War Profiteer of the Month: University of California
UC gets 150 million USD annually from the DoD and manages nuclear weapons labs with Bechtel Corp. 40% of Livermore Lab employees are UC graduates. UC Regent Richards Blum's company gets 125 million USD for work at Los Alomos.
The University of California runs two national laboratories in collaboration with the Department of Energy and the Department of Defense. They are Los Alamos National Laboratory in New Mexico and Lawrence Livermore National Laboratory in California. The duties of the two labs vary but both have a role in weapons and non-weapons related nuclear activities. Due to their involvement in this type of research the role of the laboratories was threatened when the United Nations ratified the Comprehensive Test Ban Treaty. The United States Senate has thus far failed to ratify the treaty through Congress, signaling to the international community that the United States has no interest in the elimination of nuclear weapons.
In 1992, then-President George Bush followed the Soviet and French moratoriums on nuclear testing and initiated a suspension of U.S. nuclear testing. With no way to test their designs, national nuclear weapons laboratories, like Los Alamos National Laboratory and Lawrence Livermore National Laboratory faced a sudden cut back in the demand for their services. In the face of this challenge, the DOE, the facilities, and their congressional supporters devised the Stockpile Stewardship Program. This program created a way for the laboratories to stay in operation without cutbacks to their funding or employees. The reality of this program was to maintain the vitality of this large, government created enterprise. The DOE legitimized this program to the public by stressing the need to monitor the existing nuclear arsenal in order to predict age-related problems. In addition, the labs have expanded the program into a funding source that has been used to design new kinds of nuclear weapons (without testing) while rapidly reconstituting the already large arsenal. In effect, the United States is continuing the nuclear arms race virtually by itself with a blatant disregard for the international community's efforts to end this dangerous pattern.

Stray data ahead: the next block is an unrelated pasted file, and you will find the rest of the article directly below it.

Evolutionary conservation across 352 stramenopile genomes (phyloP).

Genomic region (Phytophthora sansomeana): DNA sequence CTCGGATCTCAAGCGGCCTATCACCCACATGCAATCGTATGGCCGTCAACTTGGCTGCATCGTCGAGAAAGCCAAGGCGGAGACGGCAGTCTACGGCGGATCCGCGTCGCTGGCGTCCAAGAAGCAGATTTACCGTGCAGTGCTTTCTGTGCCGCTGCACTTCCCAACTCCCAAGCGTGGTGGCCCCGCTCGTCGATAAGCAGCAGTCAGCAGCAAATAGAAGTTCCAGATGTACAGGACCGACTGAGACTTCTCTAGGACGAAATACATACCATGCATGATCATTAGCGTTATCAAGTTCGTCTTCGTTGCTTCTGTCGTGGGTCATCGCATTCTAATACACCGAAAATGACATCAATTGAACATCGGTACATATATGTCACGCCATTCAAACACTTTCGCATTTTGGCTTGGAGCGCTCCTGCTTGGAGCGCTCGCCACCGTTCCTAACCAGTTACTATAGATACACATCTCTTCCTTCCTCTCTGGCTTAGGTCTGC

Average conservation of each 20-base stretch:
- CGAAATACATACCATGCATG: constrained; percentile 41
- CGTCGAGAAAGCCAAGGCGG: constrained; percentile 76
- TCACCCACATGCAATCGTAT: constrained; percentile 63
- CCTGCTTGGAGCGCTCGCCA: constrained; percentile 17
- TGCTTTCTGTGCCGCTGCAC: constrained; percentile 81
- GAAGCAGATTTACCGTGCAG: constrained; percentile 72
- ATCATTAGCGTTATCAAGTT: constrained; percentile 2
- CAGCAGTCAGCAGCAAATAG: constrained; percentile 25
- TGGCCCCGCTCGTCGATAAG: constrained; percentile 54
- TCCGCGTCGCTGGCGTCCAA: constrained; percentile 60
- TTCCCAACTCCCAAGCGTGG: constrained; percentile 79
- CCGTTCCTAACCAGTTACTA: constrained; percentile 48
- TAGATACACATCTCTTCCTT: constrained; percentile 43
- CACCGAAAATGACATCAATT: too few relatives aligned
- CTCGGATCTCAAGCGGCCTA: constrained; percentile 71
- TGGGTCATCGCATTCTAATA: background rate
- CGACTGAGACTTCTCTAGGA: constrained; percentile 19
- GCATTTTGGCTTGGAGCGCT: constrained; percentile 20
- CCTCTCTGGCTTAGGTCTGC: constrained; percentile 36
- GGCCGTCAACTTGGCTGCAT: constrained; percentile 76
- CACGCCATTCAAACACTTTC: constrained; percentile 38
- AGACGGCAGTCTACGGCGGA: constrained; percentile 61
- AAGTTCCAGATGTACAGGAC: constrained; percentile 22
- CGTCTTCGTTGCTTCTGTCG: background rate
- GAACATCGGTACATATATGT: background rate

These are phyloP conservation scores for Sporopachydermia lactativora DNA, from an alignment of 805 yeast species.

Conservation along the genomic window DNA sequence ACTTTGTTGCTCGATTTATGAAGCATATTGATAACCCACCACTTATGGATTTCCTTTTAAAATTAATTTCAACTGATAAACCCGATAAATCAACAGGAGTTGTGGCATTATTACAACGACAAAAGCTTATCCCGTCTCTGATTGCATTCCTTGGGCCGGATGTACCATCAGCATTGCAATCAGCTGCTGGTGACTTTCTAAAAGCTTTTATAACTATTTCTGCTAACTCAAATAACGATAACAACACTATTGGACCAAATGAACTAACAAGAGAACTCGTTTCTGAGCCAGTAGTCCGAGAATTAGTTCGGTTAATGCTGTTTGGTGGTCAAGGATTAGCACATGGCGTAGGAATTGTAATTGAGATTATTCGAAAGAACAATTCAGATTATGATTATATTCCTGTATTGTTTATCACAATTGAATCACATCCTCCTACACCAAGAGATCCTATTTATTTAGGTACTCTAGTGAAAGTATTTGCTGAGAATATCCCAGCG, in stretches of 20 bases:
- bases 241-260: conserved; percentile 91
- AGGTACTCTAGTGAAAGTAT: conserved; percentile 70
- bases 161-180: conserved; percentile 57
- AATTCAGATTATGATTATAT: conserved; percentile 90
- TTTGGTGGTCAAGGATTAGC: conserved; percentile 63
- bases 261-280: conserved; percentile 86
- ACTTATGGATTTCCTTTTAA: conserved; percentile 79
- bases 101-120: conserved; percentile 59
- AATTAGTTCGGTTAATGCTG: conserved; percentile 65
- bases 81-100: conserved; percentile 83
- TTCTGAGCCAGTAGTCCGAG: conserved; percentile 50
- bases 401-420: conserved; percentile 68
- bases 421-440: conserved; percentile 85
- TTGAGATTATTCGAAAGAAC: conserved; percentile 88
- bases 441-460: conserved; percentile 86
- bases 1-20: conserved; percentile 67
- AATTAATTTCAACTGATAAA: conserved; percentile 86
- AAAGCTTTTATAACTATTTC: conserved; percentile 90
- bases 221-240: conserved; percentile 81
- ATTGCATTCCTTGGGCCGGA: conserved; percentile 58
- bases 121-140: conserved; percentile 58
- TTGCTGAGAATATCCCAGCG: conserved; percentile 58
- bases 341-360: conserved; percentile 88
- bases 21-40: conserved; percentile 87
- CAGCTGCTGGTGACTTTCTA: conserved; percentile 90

Los Alamos National Laboratory
Los Alamos National Laboratory (LANL) is located in New Mexico and is the DOE weapons laboratory with the largest number of defense facilities and weapons-related activities.
The Applied Physics (X) Division is responsible for nuclear weapons design as well as having a lead role in assessing the safety, reliability, and performance of the nuclear weapons in the nation's nuclear stockpile. The X-Division works closely with several government agencies including the Departments of Energy and Defense, the intelligence community, other DOE labs, and the United Kingdom's atomic weapons establishment. In addition, they provide operational assistance in response to nuclear emergencies, and advice to government agencies about treaty negotiations and foreign interactions. The expertise of the X-Division includes the physics design and assessment of nuclear and non-nuclear weapons, and the analysis of the output and effects of nuclear weapons.
The Dual Axis Radiographic Hydrotest Facility (DARHT) is a facility near the Los Alamos National Laboratory. The DARHT serves to test the first stage of a thermonuclear weapon. The mockups are imploded while photographs and x-rays are taken rapidly. This allows the scientists to see inside the explosion.
The Accelerated Strategic Computing Initiative is a tri-laboratory project involving the LANL, LLNL, and Sandia National Laboratory that will create modeling and simulation capabilities for both the stockpile of nuclear weapons as well as aiding to design new ones.
The Weapon Design Technologies (NIS-9) section of the Los Alamos lab analyzes the threat posed by foreign weapons of mass destruction to the United States or it's allies. It uses resources available throughout the LANL to support national agencies concerned with the proliferation of technologies that could be used to produce weapons of a nuclear, chemical, or biological nature.
Lawrence Livermore National Laboratory
Was established in 1952 to design and develop nuclear weapons. Scientists at LLNL are responsible for four out of nine nuclear weapons systems in the United States' stockpile.
Construction of the world's largest laser installation, the National Ignition Facility (NIF), is underway at the Lawrence Livermore National Laboratory. The NIF's intended use is to produce contained thermonuclear explosions to provide data for the advance of nuclear weapons science. According to LLNL and the DOE, the National Ignition Facility will preserve the U.S.'s ability to maintain, test, modify, design and produce nuclear weapons. NIF is used both to train weapons designers in nuclear weapons science and for nuclear weapons effects testing. Replacement of underground testing will be a result of this new laboratory, demonstrating a continued commitment to nuclear weapons as core instruments of national policy.